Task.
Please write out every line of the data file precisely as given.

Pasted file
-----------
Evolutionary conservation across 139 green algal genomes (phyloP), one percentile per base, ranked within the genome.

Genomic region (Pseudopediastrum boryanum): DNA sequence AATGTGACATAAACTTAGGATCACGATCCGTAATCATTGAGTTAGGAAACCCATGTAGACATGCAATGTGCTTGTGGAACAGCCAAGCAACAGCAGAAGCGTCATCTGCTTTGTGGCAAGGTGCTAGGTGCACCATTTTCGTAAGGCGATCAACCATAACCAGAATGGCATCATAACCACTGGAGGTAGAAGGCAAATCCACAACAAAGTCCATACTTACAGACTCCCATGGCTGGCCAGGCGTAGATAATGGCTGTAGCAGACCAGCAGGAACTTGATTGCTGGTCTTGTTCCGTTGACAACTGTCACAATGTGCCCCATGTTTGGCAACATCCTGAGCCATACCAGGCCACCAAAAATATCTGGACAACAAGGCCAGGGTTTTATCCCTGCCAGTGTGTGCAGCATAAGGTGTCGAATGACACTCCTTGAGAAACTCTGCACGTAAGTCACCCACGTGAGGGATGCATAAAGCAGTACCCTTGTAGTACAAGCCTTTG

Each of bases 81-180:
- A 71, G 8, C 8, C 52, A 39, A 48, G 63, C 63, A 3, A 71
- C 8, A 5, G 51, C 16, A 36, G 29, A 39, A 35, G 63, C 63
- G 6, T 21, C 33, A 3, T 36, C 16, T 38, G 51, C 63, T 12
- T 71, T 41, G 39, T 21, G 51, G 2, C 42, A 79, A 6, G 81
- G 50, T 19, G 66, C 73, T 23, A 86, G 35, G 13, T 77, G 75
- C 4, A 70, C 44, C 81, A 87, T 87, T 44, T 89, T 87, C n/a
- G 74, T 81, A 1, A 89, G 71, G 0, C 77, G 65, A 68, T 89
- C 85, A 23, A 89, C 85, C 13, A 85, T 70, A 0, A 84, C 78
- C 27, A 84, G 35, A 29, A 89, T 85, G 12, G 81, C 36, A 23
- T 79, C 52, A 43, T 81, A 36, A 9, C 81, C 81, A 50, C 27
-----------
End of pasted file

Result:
Evolutionary conservation across 139 green algal genomes (phyloP), one percentile per base, ranked within the genome.

Genomic region (Pseudopediastrum boryanum): DNA sequence AATGTGACATAAACTTAGGATCACGATCCGTAATCATTGAGTTAGGAAACCCATGTAGACATGCAATGTGCTTGTGGAACAGCCAAGCAACAGCAGAAGCGTCATCTGCTTTGTGGCAAGGTGCTAGGTGCACCATTTTCGTAAGGCGATCAACCATAACCAGAATGGCATCATAACCACTGGAGGTAGAAGGCAAATCCACAACAAAGTCCATACTTACAGACTCCCATGGCTGGCCAGGCGTAGATAATGGCTGTAGCAGACCAGCAGGAACTTGATTGCTGGTCTTGTTCCGTTGACAACTGTCACAATGTGCCCCATGTTTGGCAACATCCTGAGCCATACCAGGCCACCAAAAATATCTGGACAACAAGGCCAGGGTTTTATCCCTGCCAGTGTGTGCAGCATAAGGTGTCGAATGACACTCCTTGAGAAACTCTGCACGTAAGTCACCCACGTGAGGGATGCATAAAGCAGTACCCTTGTAGTACAAGCCTTTG

Each of bases 81-180:
- A 71, G 8, C 8, C 52, A 39, A 48, G 63, C 63, A 3, A 71
- C 8, A 5, G 51, C 16, A 36, G 29, A 39, A 35, G 63, C 63
- G 6, T 21, C 33, A 3, T 36, C 16, T 38, G 51, C 63, T 12
- T 71, T 41, G 39, T 21, G 51, G 2, C 42, A 79, A 6, G 81
- G 50, T 19, G 66, C 73, T 23, A 86, G 35, G 13, T 77, G 75
- C 4, A 70, C 44, C 81, A 87, T 87, T 44, T 89, T 87, C n/a
- G 74, T 81, A 1, A 89, G 71, G 0, C 77, G 65, A 68, T 89
- C 85, A 23, A 89, C 85, C 13, A 85, T 70, A 0, A 84, C 78
- C 27, A 84, G 35, A 29, A 89, T 85, G 12, G 81, C 36, A 23
- T 79, C 52, A 43, T 81, A 36, A 9, C 81, C 81, A 50, C 27